World Education Services (WES) is a non-profit social enterprise dedicated to helping international students, immigrants, and refugees achieve their educational and career goals in the United States and Canada. The weekly roundup includes research, stories, and events of interest to the Canadian immigration and settlement community. This content has been created by WES and is reproduced here with their permission, in partnership.
Over the past decade, the growth of international student enrollments in Ontario has raised a number of concerns across municipalities, institutions and students. These concerns include recruitment practices, program quality, accountability as well as the financial, academic and well-being of students. Between 2012-13 and 2020-21, international student enrollment in Ontario colleges increased by 342%. Within the same time period, provincial funding per college student has been steadily on the decline forcing many institutions to find ways to fill in the resource gaps. However, this report emphasizes that as the province continues to recruit record numbers of new international students each year, reflection and revision of accountability is required. Public College-Private Partnership (PCPP) programs have existed in Ontario since 2005, and currently 12 colleges have established these partnerships with private providers. As part of the partnership, private providers are responsible for facilities, support services and hiring instructors on top of delivering college curricula. In return, private providers keep 70-80% of tuition revenue and public colleges retain the remainder. Interestingly, with the exception of two PCPPs located in Vancouver, all other PCPP providers are located in the Greater Toronto Area. Many students could complete their education via a PCPP provider without ever having visited their school’s primary home campus.
Under the Ministry of Colleges and University there is a Public College-Private Partnerships Minister’s Binding Policy Directive (2019) identifies responsibilities of PCPP programs including standards of services and even guidelines on housing access. However, after further examination, implementation and the oversight outlined in the Directive has been unsuccessful. This report highlights that the most pressing challenges for international students and higher education providers to address have been areas of housing, transportation, health and wellbeing and safety, noting that these overlap with many settlement supports that newcomers require. Therefore, a more coordinated effort among individual colleges, local communities and all levels of government is needed to better address the needs and fulfill the promises of quality education and service that international students to Canada expect. Moving forward, among several recommendations, the authors emphasize:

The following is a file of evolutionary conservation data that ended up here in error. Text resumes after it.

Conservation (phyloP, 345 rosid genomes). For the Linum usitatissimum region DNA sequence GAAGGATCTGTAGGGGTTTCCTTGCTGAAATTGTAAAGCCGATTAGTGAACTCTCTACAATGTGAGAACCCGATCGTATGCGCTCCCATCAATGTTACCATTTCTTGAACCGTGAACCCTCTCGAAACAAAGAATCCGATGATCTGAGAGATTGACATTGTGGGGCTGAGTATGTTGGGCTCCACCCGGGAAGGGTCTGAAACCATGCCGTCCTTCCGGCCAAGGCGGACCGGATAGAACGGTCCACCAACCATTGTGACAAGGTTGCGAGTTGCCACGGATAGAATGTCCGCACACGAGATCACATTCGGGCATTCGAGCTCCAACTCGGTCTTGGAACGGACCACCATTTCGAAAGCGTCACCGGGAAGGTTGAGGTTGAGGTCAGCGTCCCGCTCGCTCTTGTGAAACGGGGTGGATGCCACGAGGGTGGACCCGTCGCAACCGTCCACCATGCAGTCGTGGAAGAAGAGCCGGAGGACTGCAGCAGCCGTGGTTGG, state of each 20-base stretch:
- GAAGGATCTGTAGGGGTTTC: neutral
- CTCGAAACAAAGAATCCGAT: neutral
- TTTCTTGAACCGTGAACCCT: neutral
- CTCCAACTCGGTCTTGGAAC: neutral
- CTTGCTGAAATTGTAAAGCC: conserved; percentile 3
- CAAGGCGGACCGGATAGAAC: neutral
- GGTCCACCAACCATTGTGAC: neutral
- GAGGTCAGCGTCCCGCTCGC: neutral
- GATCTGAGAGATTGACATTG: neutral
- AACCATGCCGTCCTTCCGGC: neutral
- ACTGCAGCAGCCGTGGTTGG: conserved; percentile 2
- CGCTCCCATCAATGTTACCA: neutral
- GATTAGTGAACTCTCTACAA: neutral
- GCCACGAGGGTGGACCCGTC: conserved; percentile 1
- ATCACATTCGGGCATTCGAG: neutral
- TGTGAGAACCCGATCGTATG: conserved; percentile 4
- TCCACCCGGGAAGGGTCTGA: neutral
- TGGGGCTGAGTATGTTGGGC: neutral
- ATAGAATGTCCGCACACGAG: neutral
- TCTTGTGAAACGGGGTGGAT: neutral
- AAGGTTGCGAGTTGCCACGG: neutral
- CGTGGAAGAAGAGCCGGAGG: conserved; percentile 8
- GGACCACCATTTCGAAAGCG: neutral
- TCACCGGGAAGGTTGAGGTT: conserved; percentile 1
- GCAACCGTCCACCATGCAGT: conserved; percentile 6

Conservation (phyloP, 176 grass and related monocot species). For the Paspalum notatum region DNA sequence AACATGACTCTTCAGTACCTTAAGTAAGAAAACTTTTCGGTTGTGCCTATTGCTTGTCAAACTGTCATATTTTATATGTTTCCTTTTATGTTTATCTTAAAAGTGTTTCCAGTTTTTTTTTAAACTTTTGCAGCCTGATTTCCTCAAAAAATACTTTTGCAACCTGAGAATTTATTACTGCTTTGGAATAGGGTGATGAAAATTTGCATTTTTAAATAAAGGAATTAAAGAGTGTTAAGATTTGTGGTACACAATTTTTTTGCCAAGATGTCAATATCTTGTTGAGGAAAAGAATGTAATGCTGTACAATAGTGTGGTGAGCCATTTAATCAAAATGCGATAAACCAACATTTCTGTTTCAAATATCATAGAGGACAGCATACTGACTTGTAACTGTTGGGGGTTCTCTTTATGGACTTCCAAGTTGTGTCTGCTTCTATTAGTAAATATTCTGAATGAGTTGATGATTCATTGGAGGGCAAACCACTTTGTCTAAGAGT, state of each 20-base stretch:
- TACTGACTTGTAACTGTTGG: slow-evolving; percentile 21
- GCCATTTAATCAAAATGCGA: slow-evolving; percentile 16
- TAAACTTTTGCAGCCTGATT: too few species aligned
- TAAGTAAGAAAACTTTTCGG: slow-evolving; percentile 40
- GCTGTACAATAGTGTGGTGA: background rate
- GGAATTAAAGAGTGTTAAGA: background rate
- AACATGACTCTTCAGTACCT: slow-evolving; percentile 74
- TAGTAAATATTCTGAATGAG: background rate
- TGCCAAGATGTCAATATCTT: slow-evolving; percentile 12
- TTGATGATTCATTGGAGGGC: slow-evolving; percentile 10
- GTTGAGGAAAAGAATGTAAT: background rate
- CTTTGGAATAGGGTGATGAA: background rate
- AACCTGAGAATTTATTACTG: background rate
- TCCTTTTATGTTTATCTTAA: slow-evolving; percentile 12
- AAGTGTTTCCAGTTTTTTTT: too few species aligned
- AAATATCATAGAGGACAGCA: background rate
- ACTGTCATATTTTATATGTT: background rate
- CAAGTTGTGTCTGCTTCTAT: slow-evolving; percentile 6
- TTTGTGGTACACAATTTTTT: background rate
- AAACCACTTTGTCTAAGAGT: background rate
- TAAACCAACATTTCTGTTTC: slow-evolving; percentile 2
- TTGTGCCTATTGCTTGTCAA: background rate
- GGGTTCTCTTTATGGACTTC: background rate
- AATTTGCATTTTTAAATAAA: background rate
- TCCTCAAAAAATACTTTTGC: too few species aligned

Canada continues to grapple with increasing labour shortages across a range of occupations. The pandemic has placed additional strain on these longstanding trends. Some migration researchers cite Global Skills Mobility Partnerships (GSMP) as a potential solution to addressing chronic shortages in key areas, mainly in the nursing profession. According to the WHO's Global Code of Practice on the International Recruitment of Health Personnel, GSMPs are defined as bilateral or multilateral agreements between countries that support migrants in gaining the skills and training necessary to be recognized in a receiving country. GSMP advocates say that Canada has the unique opportunity through existing mobility pathways to enable access to ethical and subsidized recruitment, training, and employment for internationally trained professionals. Through partnership with Global Affairs Canada, IRCC, and additional stakeholders, Canada should prioritize:
According to the latest Labour Force Survey (LFS) data from Statistics Canada, national employment levels rose by 0.5 percentage points over the month (+104,000) jobs in December 2022. Nationally, there is hourly wage growth for employees - remaining steady at over 5% for the seventh month in a row. The private sector has seen the greatest increase in the share of employees, the number of employees in the sector jumping by 112,000. Employment levels appear to have improved across age ranges, with youth aged 15-24 experiencing an increase of 2.7 percentage points (+69,000 jobs) while workers aged 55 and older saw an increase of 31,000 jobs. Six provinces saw the sharpest increase in employment levels; these include Ontario, Alberta, British Columbia, Manitoba, Newfoundland and Labrador, and Saskatchewan. Ontario experienced the steepest rise in employment levels with 42,000 jobs in December, up 1.4 percentage points from year over year data.
Canada's Syrian refugee resettlement mission has inspired the development and expansion of private sponsorship programs (PSPs) in Canada. Since 2015, the number of sponsorship agreement holders (SAHs) authorized to resettle overseas refugees in Canada increased from 90 to 138 in 2022. Through SAHs and local community groups, the annual number of refugees doubled from 9,350 to 19,143 in 2019 - before the pandemic. In 2023, nearly 27,750 refugees are expected to arrive through PSPs. In order to adequately regulate the work of these organizations, IRCC has implemented revised assessment and governance frameworks. While many advocates are in support of these changes, concerns are mounting about the rigorous and cumbersome nature of the mandatory applications and audits. According to the Star, at least 10 organizations have said they are unable to continue their work due to capacity constraints, signaling that fewer refugees may be arriving through PSPs in the future.
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